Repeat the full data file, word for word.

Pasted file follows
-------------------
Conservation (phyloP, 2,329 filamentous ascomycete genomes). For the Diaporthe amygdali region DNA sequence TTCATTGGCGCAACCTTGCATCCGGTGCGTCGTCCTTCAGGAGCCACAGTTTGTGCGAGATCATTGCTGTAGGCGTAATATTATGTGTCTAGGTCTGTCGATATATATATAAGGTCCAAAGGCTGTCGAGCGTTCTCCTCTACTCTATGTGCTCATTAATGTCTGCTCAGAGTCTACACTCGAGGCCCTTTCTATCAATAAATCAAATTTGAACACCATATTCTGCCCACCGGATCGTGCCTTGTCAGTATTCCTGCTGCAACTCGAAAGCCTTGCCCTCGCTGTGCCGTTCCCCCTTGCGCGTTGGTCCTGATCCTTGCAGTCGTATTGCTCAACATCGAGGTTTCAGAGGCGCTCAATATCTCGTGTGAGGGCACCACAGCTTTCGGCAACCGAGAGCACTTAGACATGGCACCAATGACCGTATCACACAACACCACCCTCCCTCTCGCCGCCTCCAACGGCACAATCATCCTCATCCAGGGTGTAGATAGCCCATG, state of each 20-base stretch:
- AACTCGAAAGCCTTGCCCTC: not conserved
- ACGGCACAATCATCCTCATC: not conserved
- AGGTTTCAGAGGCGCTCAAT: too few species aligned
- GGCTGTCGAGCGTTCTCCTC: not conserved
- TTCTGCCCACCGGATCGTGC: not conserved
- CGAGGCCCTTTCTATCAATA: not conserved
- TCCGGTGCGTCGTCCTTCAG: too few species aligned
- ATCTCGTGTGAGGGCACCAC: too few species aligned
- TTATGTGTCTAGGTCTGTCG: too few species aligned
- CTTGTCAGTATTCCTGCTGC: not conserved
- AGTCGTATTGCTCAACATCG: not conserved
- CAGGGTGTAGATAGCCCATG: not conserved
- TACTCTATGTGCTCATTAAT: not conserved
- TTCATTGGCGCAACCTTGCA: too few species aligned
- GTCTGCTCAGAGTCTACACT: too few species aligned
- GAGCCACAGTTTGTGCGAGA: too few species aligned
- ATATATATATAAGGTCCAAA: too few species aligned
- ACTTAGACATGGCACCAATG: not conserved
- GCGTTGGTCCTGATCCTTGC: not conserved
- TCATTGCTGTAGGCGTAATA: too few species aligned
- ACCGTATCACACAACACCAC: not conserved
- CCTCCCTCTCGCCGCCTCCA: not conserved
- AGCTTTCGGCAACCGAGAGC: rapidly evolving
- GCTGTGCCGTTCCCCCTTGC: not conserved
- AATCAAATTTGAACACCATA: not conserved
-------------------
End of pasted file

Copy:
Conservation (phyloP, 2,329 filamentous ascomycete genomes). For the Diaporthe amygdali region DNA sequence TTCATTGGCGCAACCTTGCATCCGGTGCGTCGTCCTTCAGGAGCCACAGTTTGTGCGAGATCATTGCTGTAGGCGTAATATTATGTGTCTAGGTCTGTCGATATATATATAAGGTCCAAAGGCTGTCGAGCGTTCTCCTCTACTCTATGTGCTCATTAATGTCTGCTCAGAGTCTACACTCGAGGCCCTTTCTATCAATAAATCAAATTTGAACACCATATTCTGCCCACCGGATCGTGCCTTGTCAGTATTCCTGCTGCAACTCGAAAGCCTTGCCCTCGCTGTGCCGTTCCCCCTTGCGCGTTGGTCCTGATCCTTGCAGTCGTATTGCTCAACATCGAGGTTTCAGAGGCGCTCAATATCTCGTGTGAGGGCACCACAGCTTTCGGCAACCGAGAGCACTTAGACATGGCACCAATGACCGTATCACACAACACCACCCTCCCTCTCGCCGCCTCCAACGGCACAATCATCCTCATCCAGGGTGTAGATAGCCCATG, state of each 20-base stretch:
- AACTCGAAAGCCTTGCCCTC: not conserved
- ACGGCACAATCATCCTCATC: not conserved
- AGGTTTCAGAGGCGCTCAAT: too few species aligned
- GGCTGTCGAGCGTTCTCCTC: not conserved
- TTCTGCCCACCGGATCGTGC: not conserved
- CGAGGCCCTTTCTATCAATA: not conserved
- TCCGGTGCGTCGTCCTTCAG: too few species aligned
- ATCTCGTGTGAGGGCACCAC: too few species aligned
- TTATGTGTCTAGGTCTGTCG: too few species aligned
- CTTGTCAGTATTCCTGCTGC: not conserved
- AGTCGTATTGCTCAACATCG: not conserved
- CAGGGTGTAGATAGCCCATG: not conserved
- TACTCTATGTGCTCATTAAT: not conserved
- TTCATTGGCGCAACCTTGCA: too few species aligned
- GTCTGCTCAGAGTCTACACT: too few species aligned
- GAGCCACAGTTTGTGCGAGA: too few species aligned
- ATATATATATAAGGTCCAAA: too few species aligned
- ACTTAGACATGGCACCAATG: not conserved
- GCGTTGGTCCTGATCCTTGC: not conserved
- TCATTGCTGTAGGCGTAATA: too few species aligned
- ACCGTATCACACAACACCAC: not conserved
- CCTCCCTCTCGCCGCCTCCA: not conserved
- AGCTTTCGGCAACCGAGAGC: rapidly evolving
- GCTGTGCCGTTCCCCCTTGC: not conserved
- AATCAAATTTGAACACCATA: not conserved